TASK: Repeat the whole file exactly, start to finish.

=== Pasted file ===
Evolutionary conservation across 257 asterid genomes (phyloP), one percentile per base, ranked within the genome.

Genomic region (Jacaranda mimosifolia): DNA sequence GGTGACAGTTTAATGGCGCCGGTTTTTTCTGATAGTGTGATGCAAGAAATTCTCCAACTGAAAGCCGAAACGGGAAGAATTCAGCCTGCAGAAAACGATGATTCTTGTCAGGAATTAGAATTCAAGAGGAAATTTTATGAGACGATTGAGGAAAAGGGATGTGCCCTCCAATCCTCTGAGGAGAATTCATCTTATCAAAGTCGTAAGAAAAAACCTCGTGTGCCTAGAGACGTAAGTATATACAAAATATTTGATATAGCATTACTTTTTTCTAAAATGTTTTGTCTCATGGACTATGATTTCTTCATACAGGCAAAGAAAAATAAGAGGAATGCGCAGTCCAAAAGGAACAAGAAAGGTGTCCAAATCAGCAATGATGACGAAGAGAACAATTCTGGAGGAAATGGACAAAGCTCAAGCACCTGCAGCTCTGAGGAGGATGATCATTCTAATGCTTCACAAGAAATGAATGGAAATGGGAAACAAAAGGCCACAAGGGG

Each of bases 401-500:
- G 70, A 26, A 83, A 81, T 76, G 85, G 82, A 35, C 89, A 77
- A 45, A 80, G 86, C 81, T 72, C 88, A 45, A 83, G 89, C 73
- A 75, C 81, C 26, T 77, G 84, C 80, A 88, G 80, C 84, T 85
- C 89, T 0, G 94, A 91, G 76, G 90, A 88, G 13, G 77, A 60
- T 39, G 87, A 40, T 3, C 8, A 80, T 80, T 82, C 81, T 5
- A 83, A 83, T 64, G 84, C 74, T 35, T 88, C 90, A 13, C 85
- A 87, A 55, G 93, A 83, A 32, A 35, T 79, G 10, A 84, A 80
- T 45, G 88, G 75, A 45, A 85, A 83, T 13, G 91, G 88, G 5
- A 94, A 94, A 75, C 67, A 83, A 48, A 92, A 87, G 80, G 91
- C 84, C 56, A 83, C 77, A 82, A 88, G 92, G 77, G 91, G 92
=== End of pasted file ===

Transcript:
Evolutionary conservation across 257 asterid genomes (phyloP), one percentile per base, ranked within the genome.

Genomic region (Jacaranda mimosifolia): DNA sequence GGTGACAGTTTAATGGCGCCGGTTTTTTCTGATAGTGTGATGCAAGAAATTCTCCAACTGAAAGCCGAAACGGGAAGAATTCAGCCTGCAGAAAACGATGATTCTTGTCAGGAATTAGAATTCAAGAGGAAATTTTATGAGACGATTGAGGAAAAGGGATGTGCCCTCCAATCCTCTGAGGAGAATTCATCTTATCAAAGTCGTAAGAAAAAACCTCGTGTGCCTAGAGACGTAAGTATATACAAAATATTTGATATAGCATTACTTTTTTCTAAAATGTTTTGTCTCATGGACTATGATTTCTTCATACAGGCAAAGAAAAATAAGAGGAATGCGCAGTCCAAAAGGAACAAGAAAGGTGTCCAAATCAGCAATGATGACGAAGAGAACAATTCTGGAGGAAATGGACAAAGCTCAAGCACCTGCAGCTCTGAGGAGGATGATCATTCTAATGCTTCACAAGAAATGAATGGAAATGGGAAACAAAAGGCCACAAGGGG

Each of bases 401-500:
- G 70, A 26, A 83, A 81, T 76, G 85, G 82, A 35, C 89, A 77
- A 45, A 80, G 86, C 81, T 72, C 88, A 45, A 83, G 89, C 73
- A 75, C 81, C 26, T 77, G 84, C 80, A 88, G 80, C 84, T 85
- C 89, T 0, G 94, A 91, G 76, G 90, A 88, G 13, G 77, A 60
- T 39, G 87, A 40, T 3, C 8, A 80, T 80, T 82, C 81, T 5
- A 83, A 83, T 64, G 84, C 74, T 35, T 88, C 90, A 13, C 85
- A 87, A 55, G 93, A 83, A 32, A 35, T 79, G 10, A 84, A 80
- T 45, G 88, G 75, A 45, A 85, A 83, T 13, G 91, G 88, G 5
- A 94, A 94, A 75, C 67, A 83, A 48, A 92, A 87, G 80, G 91
- C 84, C 56, A 83, C 77, A 82, A 88, G 92, G 77, G 91, G 92